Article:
Darkness also symbolizes mystery. There is much mystery at Calvary. A great deal has been revealed: substitution, conflict with the evil one, reconciliation and more – God’s holiness, justice and love. But how much of any of these can the human mind grasp? Is not Calvary a place veiled in darkness, even as God himself dwells in thick darkness (1 Kings 8:12, Psa. 18:11), a place so holy and so awful that the wisest thing to do is to remove one’s shoes and bow in penitent, grateful silence?


This darkness, charged as it was with divine judgment, signalled the final judgment. And again darkness is used as a symbol of God’s wrath. The Apostle Peter, quoting from the prophet Joel, declared, The sun shall be turned to darkness and the moon to blood, before the day of the Lord comes, the great and magnificent day’ (Acts 2:20; see Isa. 13:10; 50:3, Joel 2:30, 31, Amos 8:9). Barely two months previously the people of Jerusalem had seen the sun turned into darkness, and, as F. F. Bruce points out, ‘The paschal moon may well have appeared blood-red in the sky in consequence of that preternatural gloom. These signs were tokens of the day of judgment, and so the prophecy of Joel forms the background to the description of the day of wrath in Revelation 6:12, “And the sun became black as sackcloth, the full moon became like blood… There we see the doom of the godless as this day of grace comes to an end, and all is for ever dark.

Did the light begin to return when Christ uttered his awful cry of God-forsakenness? Certainly it was then that they could see to dip a sponge in vinegar and give it to him to drink (Matt. 27:48). Then was fulfilled the Lord’s own prophecy, For my thirst they gave me sour wine to drink’ (Psa. 69:21) – a cheap, sour wine to quench his burning thirst. That darkness had held eternity in every minute that passed. It has been urged that because Christ’s sufferings were temporal and not eternal they could not be an equivalent for the eternal punishment of the lost. It is further asked how the death of one man could possibly be a satisfaction for the sins of an incalculable multitude. Such objections do not sufficiently take into account the fact that while Christ suffered in his human nature, he was a divine Person. Because of the infinite dignity of the One who suffered, there was infinite value attached to his work.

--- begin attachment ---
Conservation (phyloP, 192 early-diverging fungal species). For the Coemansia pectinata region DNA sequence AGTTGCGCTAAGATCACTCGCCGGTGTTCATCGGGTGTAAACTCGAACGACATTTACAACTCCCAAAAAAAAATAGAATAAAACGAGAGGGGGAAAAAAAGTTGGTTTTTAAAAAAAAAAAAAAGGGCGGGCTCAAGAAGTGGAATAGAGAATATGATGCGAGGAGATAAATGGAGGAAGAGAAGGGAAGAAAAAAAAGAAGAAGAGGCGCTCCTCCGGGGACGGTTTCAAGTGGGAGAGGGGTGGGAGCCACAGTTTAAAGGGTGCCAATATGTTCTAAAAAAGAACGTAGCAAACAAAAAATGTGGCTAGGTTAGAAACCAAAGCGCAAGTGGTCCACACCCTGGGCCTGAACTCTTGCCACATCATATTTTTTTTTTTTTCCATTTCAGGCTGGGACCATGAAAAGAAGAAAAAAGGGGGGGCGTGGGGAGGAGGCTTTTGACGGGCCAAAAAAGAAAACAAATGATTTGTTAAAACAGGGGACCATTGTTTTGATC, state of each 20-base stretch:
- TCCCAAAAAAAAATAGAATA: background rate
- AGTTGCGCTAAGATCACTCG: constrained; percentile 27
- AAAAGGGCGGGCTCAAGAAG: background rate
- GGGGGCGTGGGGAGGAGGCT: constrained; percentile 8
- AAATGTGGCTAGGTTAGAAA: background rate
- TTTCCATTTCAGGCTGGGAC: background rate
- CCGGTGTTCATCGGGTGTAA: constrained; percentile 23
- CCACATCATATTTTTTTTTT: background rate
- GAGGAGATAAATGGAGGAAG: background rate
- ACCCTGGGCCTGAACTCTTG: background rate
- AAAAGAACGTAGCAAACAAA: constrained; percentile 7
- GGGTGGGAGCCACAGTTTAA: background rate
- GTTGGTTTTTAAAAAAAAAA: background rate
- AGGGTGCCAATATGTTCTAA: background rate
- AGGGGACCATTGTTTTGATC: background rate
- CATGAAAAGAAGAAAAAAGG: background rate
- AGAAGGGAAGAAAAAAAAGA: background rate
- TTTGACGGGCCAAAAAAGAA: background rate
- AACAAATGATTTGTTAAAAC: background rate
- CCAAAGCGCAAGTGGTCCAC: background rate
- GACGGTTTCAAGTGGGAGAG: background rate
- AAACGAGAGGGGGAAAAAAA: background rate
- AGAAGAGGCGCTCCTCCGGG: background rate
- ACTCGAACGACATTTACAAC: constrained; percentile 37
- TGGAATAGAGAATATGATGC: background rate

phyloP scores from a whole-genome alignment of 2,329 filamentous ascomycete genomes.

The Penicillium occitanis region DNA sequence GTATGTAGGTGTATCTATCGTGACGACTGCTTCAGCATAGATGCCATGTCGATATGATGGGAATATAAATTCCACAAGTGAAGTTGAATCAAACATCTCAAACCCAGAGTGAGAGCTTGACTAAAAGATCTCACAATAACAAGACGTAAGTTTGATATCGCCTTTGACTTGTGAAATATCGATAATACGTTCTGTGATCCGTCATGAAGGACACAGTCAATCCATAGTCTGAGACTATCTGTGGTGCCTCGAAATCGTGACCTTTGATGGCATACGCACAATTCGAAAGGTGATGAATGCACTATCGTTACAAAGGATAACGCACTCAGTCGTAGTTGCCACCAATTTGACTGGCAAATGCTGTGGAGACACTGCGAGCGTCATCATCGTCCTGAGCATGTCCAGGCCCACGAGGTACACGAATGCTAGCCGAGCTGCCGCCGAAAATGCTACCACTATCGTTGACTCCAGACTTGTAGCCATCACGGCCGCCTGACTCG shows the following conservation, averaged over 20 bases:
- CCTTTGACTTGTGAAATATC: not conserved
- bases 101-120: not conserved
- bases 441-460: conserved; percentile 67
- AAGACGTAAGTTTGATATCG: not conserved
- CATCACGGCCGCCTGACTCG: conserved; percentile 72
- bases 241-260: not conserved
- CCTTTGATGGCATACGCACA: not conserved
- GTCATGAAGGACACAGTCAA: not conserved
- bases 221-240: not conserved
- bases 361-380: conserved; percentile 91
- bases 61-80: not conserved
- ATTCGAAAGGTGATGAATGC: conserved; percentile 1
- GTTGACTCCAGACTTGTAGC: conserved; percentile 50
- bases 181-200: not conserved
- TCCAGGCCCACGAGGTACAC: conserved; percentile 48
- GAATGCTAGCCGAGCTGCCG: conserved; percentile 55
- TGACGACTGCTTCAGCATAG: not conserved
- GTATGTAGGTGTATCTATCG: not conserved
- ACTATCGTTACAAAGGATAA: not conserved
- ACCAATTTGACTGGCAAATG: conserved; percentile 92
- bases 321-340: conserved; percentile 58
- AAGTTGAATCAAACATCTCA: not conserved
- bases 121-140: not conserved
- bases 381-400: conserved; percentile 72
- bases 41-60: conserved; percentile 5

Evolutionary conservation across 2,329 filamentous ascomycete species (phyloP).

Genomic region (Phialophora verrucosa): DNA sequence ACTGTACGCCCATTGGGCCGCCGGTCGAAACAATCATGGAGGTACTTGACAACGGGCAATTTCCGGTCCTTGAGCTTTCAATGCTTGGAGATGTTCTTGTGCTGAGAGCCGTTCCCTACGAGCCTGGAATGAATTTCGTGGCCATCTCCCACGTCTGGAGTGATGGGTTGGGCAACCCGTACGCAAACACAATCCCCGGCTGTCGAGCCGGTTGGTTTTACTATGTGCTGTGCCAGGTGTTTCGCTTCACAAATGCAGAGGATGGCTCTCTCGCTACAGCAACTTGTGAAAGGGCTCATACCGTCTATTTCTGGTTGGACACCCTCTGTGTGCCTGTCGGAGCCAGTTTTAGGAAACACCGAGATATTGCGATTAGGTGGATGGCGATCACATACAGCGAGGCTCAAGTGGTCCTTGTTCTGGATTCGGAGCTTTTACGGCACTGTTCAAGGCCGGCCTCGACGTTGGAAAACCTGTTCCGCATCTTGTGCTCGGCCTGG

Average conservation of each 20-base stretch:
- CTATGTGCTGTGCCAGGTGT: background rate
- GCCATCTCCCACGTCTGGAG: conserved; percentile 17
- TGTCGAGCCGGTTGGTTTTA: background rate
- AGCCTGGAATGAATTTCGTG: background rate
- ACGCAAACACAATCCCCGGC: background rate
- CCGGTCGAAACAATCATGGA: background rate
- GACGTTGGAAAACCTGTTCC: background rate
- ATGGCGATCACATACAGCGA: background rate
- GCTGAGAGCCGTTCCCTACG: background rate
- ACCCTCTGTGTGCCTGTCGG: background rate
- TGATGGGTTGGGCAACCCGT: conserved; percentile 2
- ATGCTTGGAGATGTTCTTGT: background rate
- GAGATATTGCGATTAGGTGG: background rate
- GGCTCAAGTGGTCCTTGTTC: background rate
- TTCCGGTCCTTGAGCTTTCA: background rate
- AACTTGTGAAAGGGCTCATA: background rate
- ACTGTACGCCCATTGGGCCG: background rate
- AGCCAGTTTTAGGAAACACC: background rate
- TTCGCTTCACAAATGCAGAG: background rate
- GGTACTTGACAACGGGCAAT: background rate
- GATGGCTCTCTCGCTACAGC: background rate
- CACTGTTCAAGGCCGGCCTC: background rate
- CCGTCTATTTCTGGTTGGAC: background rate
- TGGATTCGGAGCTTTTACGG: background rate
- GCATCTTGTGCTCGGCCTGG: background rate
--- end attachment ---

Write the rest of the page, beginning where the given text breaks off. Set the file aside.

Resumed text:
If the darkness through which the Saviour passed was so dreadful, how great must be the darkness of the sin he bore. This, says Calvin, should ‘excite in us deeper horror at our sins’. Those who live and die in unforgiven sin, live and die in darkness. There is no light for anyone except in Christ. Earthly wisdom is darkness in the sight of God. Christ exclaimed, If then the light in you is darkness, how great is the darkness!’ (Matt. 6:23). Calvin comments, Christ has good grounds for declaring that thick and appalling darkness must of necessity reign in the life of men, when they choose to be blind.’ It is Christ who by his cross turns man’s night into day. Spurgeon says, ‘The cross is the lighthouse which guides poor weather-beaten humanity into the harbour of peace.’

When the Covenanter, John Welsh, was imprisoned in a dungeon in Blackness, on the Firth of Forth, he received a letter from Lady Melville, of Culross, addressed to him and his fellow-captives, bidding them to be thankful that they were only in the darkness of Blackness, and not in the blackness of darkness’. Christ spoke solemnly of ‘outer darkness’ associating it with unspeakable anguish (Matt. 8:12; 22:13; 25:30). To redeem his people he entered and endured that darkness. Now he calls us out of darkness into his marvellous light’. He is the true light and those who follow him will not walk in darkness, but will have the light of life’ (1 Pet. 2:9, John 8:12).

(Frederick Leahy, The Cross He Bore, 91-98)